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AuthorFeibleman, James K. author
TitleJustice, Law and Culture [electronic resource] / by James K. Feibleman
ImprintDordrecht : Springer Netherlands, 1985
Connect tohttp://dx.doi.org/10.1007/978-94-010-9449-8
Descript XV, 208 p. online resource

SUMMARY

The following pages contain a theory of justice and a theory of law. Justice will be defined as the demand for a system of laws, and law as an established regulation which applies equally throughout a society and is backed by force. The demand for a system of laws is met by means of a legal system. The theory will have to include what the system and the laws are inยญ tended to regulate. The reference is to all men and their possessions in a going concern. In the past all such theories have been discussed only in terms of society, justice as applicable to society and the laws promulยญ gated within it. However, men and their societies are not the whole story: in recent centuries artifacts have played an increasingly important role. To leave them out of all consideration in the theory would be to leave the theory itself incomplete and even distorted. For the key conception ought to be one not of society but of culture. Society is an organization of men but culture is something more. I define culture (civilization has often been employed as a synonym) as an organization of men together with their material possessions. Such possessions consist in artifacts: material objects which have been altered through human agency in order to reduce human needs. The makers of the artifacts are altered by them. Men have their possessions together, and this objectifies and consolidates the culture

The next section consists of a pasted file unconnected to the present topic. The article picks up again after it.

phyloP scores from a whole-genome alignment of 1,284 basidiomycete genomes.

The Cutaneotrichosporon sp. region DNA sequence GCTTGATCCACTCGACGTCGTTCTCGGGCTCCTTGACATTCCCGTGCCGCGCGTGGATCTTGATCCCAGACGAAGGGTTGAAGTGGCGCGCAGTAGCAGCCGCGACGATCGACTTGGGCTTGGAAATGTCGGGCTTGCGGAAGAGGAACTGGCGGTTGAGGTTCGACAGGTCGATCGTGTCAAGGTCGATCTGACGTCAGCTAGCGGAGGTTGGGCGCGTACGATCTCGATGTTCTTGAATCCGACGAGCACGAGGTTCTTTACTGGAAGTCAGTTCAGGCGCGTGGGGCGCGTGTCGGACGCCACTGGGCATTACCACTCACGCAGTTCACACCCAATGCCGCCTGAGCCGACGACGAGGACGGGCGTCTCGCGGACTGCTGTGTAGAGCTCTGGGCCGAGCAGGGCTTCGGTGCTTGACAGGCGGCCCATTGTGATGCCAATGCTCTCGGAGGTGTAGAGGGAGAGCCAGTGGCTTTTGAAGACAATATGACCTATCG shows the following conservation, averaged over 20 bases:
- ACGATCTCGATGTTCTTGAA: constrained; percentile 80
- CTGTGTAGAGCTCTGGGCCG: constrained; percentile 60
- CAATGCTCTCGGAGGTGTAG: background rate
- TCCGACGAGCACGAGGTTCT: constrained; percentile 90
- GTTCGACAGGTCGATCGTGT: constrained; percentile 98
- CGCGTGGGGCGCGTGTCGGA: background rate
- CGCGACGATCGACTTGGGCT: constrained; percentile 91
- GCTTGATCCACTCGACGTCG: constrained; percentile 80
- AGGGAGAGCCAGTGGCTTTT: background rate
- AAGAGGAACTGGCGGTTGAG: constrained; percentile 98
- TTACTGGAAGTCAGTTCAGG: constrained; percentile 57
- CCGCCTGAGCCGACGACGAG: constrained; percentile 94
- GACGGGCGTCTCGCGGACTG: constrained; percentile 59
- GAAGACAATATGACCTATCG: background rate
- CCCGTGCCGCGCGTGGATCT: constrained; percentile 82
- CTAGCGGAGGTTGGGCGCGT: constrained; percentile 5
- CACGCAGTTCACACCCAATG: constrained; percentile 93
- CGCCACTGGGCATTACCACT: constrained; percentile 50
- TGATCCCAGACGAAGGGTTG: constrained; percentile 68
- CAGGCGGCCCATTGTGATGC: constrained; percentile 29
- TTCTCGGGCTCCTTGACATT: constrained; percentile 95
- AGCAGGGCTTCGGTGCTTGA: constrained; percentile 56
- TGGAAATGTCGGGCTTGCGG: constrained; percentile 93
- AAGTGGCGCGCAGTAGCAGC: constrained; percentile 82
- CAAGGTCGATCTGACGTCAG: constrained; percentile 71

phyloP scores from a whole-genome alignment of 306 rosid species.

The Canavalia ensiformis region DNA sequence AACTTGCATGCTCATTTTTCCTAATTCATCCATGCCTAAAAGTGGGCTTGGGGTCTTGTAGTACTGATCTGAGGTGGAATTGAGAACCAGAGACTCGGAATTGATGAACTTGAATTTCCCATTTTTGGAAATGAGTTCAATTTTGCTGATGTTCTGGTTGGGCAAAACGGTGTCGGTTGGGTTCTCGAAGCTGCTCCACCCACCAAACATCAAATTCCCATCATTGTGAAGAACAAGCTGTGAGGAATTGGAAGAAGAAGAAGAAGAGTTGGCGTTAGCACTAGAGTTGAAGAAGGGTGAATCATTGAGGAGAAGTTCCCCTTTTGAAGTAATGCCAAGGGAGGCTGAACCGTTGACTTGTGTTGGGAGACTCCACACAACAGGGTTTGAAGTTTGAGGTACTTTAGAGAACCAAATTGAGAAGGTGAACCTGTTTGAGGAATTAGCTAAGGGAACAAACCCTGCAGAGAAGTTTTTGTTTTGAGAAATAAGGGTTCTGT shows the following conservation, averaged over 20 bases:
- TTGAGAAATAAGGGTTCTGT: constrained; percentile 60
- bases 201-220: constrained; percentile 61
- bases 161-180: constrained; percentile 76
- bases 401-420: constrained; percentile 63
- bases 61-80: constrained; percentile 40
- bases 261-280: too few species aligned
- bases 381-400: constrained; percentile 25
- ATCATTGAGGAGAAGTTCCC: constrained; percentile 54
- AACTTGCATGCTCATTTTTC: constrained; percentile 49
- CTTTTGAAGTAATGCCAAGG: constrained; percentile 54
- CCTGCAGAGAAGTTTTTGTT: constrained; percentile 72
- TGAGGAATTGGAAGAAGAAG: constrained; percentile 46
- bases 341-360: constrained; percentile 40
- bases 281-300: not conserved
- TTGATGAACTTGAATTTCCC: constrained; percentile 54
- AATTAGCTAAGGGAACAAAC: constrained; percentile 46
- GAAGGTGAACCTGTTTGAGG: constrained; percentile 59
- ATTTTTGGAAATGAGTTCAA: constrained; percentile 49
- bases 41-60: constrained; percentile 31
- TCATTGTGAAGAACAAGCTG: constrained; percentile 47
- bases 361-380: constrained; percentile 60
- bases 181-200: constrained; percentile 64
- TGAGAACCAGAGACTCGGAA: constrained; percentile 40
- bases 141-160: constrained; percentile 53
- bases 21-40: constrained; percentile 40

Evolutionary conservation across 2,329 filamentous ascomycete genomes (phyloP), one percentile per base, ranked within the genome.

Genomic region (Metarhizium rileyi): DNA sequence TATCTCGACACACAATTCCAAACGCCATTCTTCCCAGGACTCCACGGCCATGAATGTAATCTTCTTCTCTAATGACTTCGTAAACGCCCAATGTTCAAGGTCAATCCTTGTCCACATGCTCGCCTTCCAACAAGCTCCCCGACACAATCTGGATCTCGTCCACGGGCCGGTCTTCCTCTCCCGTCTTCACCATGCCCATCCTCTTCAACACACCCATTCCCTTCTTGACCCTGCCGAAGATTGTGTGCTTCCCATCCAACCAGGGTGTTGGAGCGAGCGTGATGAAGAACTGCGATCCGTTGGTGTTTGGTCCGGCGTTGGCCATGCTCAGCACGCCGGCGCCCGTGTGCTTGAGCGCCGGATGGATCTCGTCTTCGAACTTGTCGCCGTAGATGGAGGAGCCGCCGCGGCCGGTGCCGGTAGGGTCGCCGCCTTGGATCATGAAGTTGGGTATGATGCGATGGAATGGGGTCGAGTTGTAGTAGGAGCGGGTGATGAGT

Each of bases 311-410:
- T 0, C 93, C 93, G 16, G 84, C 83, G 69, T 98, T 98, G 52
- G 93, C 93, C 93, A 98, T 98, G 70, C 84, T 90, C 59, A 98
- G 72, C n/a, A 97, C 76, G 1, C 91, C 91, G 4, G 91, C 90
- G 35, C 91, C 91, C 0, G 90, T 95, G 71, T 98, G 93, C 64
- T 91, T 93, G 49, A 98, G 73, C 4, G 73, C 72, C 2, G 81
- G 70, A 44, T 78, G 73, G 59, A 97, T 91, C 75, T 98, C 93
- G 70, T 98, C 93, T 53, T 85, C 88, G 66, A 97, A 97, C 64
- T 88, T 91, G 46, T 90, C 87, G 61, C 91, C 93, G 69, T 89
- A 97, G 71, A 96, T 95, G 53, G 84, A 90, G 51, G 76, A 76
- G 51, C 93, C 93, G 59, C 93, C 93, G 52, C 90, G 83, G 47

CONTENT

One. The Theory of Justice -- I The Problem of Justice -- II Justice and Legal Theory -- III Empirical Evidence from the Administration of Justice -- IV Empirical Evidence from Injustice -- V A Definition of Justice Explained and Defended -- VI Theoretical Evidence from Ethics and Morality -- Two. The Theory of Law -- VII The Law: Origins and Development -- VIII The Legal System -- IX Morality -- X Human Needs, Morality and the Law -- XI Institutions, Law and Morals -- XII The State as Legal Custodian -- XIII The Operation of Law -- XIV How the Law is Corrupted -- XV The Specific Laws -- XVI The Metaphysics of Law -- Appendix Rival Theories of Justice -- XVII Some Ancient Theories of Justice -- XVIII Some Traditional Theories of Justice -- XIX Some Recent Theories of Justice -- XX Some Contemporary Theories of Justice


Philosophy Political science Philosophy Philosophy of Law



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